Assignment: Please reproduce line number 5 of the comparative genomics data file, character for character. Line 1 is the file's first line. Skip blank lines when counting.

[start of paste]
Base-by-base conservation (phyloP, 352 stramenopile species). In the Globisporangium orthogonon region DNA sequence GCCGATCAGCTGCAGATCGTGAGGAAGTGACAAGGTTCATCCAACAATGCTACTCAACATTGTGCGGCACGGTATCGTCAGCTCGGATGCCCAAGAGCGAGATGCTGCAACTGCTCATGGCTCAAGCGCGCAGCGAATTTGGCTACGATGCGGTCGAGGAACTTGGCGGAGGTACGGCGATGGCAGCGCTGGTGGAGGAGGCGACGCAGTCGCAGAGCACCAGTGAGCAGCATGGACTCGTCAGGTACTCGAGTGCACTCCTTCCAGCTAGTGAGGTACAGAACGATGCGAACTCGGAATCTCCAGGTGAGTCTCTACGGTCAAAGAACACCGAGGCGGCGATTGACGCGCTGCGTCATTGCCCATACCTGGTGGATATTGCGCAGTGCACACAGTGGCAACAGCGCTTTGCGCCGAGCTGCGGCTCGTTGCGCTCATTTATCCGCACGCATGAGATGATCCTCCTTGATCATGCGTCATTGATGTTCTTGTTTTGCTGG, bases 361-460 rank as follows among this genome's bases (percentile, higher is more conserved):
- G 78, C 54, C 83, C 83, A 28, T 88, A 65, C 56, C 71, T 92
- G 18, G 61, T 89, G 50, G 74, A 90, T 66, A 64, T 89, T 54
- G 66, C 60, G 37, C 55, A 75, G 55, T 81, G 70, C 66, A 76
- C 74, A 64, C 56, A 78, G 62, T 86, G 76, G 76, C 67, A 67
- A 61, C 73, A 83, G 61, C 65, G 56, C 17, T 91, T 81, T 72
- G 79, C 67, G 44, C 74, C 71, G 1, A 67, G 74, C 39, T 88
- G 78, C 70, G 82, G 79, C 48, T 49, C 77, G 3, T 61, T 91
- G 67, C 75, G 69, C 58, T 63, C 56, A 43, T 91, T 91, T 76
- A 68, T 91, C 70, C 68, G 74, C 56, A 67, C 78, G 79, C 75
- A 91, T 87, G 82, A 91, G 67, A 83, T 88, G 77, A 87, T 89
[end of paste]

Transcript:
- C 74, A 64, C 56, A 78, G 62, T 86, G 76, G 76, C 67, A 67